Red Potatoes or sweet potato with the skin as opposed to peeling them off. Most of the fiber is in the skin and they have vitamins and minerals. Most Chinese people eat more fiber than Americans and if I remember right about 70% of their diet is fiber...chosing fruits and veggies that have fiber like pears, peaches, etc, leafy greens, broccoli should keep the nutrient, minerals and vitamin content in range. AS a pre-diabetic I stayed in the 50 gram range and had no problems....
If you are really unsure get advice from a medical professional as my post is not intended as medical advice.
Edited by: SUNSHINE6442 at: 4/15/2013 (13:02)
4/15/13 12:22 P
That may be an older chart, but it is great! Thanks ICEDEMETER for posting! I don't get enough fiber, so I have the opposite problem!! Angie
4/15/13 12:11 P
You don't have your nutrition tracker public so we can't see where the issue might be. The info that you have given here doesn't seem to make sense to me.
When you say "5 servings of greens", I take that to be 5 servings of fruits and veggies. When I look at the total fibre in most fruits and veggies, they are between 2g and 5g of fibre per serving. This would give you between 10g and 25g total for all 5 servings, well within your daily range.
I use the attached link to get a rough idea on fibre (it's older, but easy to read):
I personally usually run between 30g-45g of fibre per day. This is based on working with my doctor to determine how my system functions best now after colon surgery. At this level there are no concerns about nutrient loss.
You say that you have double-checked the serving sizes, so the only other thing I can think of is that it is grains that are bringing your fibre intake up so high. At least half of my fibre intake is in grains (cereal, oatmeal, popcorn, pasta, etc) so maybe this is where you need to look?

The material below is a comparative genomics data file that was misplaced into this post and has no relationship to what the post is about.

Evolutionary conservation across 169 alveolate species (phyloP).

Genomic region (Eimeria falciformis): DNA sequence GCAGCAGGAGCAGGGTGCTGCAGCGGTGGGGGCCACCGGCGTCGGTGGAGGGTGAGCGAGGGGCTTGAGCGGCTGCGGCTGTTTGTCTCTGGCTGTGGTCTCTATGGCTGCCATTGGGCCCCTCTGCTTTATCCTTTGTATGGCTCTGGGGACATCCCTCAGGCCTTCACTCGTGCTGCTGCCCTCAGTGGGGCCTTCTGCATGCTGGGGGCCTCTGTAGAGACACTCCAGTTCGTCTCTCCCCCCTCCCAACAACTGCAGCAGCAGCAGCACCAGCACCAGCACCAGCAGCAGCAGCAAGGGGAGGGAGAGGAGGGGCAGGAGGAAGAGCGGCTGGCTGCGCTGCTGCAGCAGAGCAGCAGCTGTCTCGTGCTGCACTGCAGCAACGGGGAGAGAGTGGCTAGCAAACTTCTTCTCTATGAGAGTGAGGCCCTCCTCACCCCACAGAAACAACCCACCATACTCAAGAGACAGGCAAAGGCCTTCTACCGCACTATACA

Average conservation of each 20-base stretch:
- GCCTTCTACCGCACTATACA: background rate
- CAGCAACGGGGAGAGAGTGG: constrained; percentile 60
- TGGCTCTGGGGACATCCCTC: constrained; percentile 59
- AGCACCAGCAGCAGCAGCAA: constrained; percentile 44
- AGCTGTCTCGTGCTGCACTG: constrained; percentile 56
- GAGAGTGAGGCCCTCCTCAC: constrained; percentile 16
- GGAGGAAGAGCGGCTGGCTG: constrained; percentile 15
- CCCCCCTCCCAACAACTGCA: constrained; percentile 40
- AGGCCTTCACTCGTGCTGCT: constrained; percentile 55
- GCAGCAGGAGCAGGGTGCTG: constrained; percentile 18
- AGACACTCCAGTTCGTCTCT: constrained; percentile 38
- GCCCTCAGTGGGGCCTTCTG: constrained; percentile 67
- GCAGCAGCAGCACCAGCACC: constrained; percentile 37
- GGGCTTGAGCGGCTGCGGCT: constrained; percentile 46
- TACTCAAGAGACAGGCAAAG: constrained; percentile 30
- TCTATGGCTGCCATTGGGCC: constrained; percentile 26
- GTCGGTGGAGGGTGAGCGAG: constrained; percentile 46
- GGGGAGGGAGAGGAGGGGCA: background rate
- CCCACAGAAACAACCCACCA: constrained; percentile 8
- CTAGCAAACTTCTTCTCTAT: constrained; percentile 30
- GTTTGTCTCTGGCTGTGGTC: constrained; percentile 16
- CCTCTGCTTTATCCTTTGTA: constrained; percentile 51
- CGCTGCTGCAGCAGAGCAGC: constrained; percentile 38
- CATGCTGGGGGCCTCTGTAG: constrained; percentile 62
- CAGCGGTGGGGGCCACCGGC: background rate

I hope the link helps!
4/15/13 12:09 P
If you ate 5 large stalks of broccoli a day, boiled, that would put you at 45 grams of fiber, which does seem like a lot (I go way over that in a day,myself!) but it would also be almost 500 calories. On the other hand, if you ate a whole head of romaine lettuce, you'd only get 13 grams of fiber and 106 calories. So, 'greens' is a kind of broad term. If you're talking about salad greens, it's safe to say that by themselves, they aren't going to push the caloric limits. Most people have a really difficult time eating enough fiber (that romaine is without dressing, and most people don't eat romaine lettuce that way).
I did not know there WAS any decrease in nutrition when fiber counts get high.
Edited by: ALGEBRAGIRL at: 4/15/2013 (12:10)
4/15/13 11:26 A
I am having a fiber challenge opposite of what most people seem to have: Every time I get my five servings of greens a day I end up going way over my recommended fiber intake! Even some of the days I don't meet five a day this happens. I have checked and double-checked my serving sizes and they seem right.
This far I have just thought, oh, nevermind, it's not that bad. After all, I have never seen anyone say that it's really bad with a high fiber intake until you get up to 50-60 grams per day, and getting my greens and fruits is important for other reasons too. But now I am starting to wonder: If the decreased nutrition intake that can come from too much fiber does not start happening until 50-60 grams, why is SparkPeople's default upper limit so much lower than that? And is there a difference between soluble and non-soluble fiber here? In short, what am I missing here?
SparkPeople, SparkCoach, SparkPages, SparkPoints, SparkDiet, SparkAmerica, SparkRecipes, DailySpark, and other marks are trademarks of SparkPeople, Inc. All Rights Reserved.
SPARKPEOPLE is a registered trademark of SparkPeople, Inc. in the United States, European Union, Canada, and Australia. All rights reserved.